If the would-be abductor is unarmed, if the attempt is sexually motivated, and if you are in the vicinity of other people and can quickly get help, you should fight or do anything you possibly can to escape the attacker. This is the case in most abduction attacks in the U.S. and other developed countries, and it's also usually the case if the intended victim is a woman or child

4Run away. If you've made the quick decision to get away, try to get to a safe public place and continue to scream for help. Don't look back, and don't stop until you've reached safety. What qualifies as safety depends on the circumstances. The presence of police officers is almost always sufficient, as is being in a crowd of people (though these situations are only safe if you make sure the police or people in the crowd know what's happening). If you're a foreign national in a hostile country, however, you may not actually be safe until you reach a friendly military patrol or embassy.

5Put something between you and the attacker. You may not be able to outrun your attacker, but if you can put something — a busy street, a group of people, or even a car (which you can run around as he tries to pursue you) — between you and him, you may be able to delay him enough to get away or to cause him to give up.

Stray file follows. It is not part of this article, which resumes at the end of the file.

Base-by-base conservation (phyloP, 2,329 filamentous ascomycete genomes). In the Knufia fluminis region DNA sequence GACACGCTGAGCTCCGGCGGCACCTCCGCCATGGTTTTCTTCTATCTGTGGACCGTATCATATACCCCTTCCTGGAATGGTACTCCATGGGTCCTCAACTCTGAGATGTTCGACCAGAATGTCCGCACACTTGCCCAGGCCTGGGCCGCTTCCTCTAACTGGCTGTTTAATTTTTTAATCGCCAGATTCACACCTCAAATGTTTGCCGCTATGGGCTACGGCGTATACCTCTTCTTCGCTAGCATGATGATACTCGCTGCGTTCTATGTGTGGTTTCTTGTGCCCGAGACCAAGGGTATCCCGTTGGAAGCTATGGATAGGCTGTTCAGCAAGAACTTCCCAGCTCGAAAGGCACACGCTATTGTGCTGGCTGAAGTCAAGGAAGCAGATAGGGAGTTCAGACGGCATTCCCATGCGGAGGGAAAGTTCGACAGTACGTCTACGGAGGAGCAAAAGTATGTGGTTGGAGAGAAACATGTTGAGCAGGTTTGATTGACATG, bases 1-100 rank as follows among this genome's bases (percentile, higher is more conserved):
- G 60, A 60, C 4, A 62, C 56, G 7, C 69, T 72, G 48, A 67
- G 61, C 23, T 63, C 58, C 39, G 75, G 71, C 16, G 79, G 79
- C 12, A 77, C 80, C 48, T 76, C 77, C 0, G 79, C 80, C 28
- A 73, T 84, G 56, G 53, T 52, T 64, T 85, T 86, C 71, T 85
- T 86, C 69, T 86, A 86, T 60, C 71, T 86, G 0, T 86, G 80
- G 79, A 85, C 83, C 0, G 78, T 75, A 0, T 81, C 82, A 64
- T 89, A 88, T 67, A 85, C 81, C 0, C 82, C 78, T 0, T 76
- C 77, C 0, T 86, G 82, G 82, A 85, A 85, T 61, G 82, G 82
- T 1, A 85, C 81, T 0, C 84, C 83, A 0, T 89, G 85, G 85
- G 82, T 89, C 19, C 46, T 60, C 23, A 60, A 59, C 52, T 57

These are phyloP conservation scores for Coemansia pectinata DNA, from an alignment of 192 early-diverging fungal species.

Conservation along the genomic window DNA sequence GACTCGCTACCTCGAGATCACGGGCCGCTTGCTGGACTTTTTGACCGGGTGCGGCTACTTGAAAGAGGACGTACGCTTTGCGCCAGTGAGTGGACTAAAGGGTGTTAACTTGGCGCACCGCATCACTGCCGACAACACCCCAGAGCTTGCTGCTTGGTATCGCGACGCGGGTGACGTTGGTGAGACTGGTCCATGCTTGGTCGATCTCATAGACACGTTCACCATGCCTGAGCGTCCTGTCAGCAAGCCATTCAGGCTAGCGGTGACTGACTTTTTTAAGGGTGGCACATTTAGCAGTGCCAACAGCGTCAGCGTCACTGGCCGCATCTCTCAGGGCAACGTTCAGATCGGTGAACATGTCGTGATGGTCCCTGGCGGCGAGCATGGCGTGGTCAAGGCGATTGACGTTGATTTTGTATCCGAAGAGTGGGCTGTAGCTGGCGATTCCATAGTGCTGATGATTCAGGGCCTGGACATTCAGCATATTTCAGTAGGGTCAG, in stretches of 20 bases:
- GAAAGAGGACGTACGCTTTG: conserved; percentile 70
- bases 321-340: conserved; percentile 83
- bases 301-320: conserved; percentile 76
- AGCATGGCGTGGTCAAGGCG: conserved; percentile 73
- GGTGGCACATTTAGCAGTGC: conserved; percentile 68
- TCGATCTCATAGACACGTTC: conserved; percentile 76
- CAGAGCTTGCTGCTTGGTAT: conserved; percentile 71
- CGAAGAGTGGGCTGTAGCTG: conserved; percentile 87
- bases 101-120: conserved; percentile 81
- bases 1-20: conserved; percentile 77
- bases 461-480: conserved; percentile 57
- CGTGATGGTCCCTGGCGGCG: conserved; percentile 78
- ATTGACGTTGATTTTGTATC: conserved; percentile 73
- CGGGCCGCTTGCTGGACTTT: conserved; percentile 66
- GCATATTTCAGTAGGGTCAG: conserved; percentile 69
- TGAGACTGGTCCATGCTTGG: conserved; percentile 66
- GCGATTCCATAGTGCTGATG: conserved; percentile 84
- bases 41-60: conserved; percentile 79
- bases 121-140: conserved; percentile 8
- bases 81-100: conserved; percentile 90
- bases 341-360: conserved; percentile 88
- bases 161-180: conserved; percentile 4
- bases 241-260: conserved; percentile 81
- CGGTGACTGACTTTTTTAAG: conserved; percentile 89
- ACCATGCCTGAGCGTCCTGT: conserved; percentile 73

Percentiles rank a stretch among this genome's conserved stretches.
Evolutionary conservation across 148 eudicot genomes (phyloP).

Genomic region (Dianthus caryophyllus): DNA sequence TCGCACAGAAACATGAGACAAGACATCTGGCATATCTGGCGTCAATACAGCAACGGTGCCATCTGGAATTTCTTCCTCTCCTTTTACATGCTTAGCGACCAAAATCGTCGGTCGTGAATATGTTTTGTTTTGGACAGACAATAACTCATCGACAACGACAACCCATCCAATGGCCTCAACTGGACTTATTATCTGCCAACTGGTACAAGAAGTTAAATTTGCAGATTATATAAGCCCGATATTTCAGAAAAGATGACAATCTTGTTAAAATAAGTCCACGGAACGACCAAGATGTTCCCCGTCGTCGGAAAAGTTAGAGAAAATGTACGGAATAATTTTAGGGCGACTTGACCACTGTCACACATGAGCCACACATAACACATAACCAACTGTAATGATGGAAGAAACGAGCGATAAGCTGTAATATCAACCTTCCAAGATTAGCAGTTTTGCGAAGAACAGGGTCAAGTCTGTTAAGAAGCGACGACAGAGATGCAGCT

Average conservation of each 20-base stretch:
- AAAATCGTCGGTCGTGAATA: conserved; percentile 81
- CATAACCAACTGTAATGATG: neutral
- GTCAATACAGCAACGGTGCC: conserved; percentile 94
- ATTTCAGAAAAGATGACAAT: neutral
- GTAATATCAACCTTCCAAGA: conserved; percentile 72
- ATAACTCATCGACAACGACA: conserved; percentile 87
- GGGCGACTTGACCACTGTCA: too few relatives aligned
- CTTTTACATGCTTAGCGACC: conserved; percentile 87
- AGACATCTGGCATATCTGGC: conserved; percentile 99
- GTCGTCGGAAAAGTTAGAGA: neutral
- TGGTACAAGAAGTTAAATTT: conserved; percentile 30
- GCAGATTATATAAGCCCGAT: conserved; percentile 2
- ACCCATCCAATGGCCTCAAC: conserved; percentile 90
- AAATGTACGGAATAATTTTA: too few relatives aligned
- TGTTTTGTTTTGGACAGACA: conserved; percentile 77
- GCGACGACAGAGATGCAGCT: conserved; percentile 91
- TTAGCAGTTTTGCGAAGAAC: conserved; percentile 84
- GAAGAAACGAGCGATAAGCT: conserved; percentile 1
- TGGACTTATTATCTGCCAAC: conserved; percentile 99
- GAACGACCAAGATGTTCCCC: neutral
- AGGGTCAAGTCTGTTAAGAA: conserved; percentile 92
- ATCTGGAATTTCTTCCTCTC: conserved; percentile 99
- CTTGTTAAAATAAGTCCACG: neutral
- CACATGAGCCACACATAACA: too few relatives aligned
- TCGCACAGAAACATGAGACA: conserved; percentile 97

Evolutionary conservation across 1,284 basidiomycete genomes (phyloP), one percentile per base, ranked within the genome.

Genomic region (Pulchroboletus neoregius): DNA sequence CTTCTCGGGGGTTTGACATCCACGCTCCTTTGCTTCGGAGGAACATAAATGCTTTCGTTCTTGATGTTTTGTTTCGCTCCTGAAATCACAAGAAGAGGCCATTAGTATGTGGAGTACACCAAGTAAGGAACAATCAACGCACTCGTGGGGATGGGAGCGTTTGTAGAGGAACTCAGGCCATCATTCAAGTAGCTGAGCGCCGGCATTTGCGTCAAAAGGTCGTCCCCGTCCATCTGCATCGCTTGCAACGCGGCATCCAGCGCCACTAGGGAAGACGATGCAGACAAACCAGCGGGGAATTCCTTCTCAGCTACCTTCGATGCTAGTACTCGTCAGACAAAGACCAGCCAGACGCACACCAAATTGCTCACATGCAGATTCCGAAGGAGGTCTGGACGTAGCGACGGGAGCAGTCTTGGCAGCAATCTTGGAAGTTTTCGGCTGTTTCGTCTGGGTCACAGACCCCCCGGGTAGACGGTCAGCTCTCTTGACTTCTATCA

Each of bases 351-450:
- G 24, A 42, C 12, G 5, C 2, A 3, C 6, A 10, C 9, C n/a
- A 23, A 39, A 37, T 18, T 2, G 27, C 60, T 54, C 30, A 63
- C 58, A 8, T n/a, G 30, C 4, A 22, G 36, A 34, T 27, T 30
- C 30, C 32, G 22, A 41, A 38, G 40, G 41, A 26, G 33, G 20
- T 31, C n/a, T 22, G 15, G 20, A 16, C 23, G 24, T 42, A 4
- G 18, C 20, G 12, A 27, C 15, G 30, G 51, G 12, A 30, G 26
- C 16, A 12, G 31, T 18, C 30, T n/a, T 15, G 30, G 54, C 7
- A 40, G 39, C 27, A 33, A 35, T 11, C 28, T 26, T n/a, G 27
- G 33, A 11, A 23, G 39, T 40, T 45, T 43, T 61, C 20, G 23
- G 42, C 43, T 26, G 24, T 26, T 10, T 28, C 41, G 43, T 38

6Make a scene. Scream, yell, run into bystanders, blow a whistle, and bring as much attention as possible to yourself and your attacker. This technique is especially successful in or near public places, where the abductor hopes to remain inconspicuous lest others intervene or call police. For children, who are relatively less able to fight or flee a would-be abductor, involving others is sometimes the only chance of escape. Do not simply scream in terror or yell "help," as people are apt to ignore this plea. You should yell out the circumstances and a description of the attacker if at all possible: "A man with a knife is chasing me! He's wearing a blue sweatshirt and torn jeans!" (Children should be taught to yell "I'm being kidnapped! I don't know this person!" to other people or "I don't know you! Leave me alone!" at the attacker etc.) This should have the effect of deterring your attacker, or at least convincing bystanders that your plight is real and not a joke/game/quarrel/, or at the very least, of leaving behind a reliable description for the police to work from if you are unable to evade capture.

7Grab on to people and or objects. Sadly, people are often hesitant to intervene in an abduction. Get someone's attention and make them intervene by grabbing him or her and holding on while screaming and explaining the situation. The bystander is now involved in the fight against the abductor, which shifts the odds in your favor considerably, especially if you're a woman or child. If there are no people around to grab, hold on to a large object, such as a lamp post, parking meter, or your bicycle. If you can't get away from an abductor, you at least want to prevent him or her from taking you away against your will.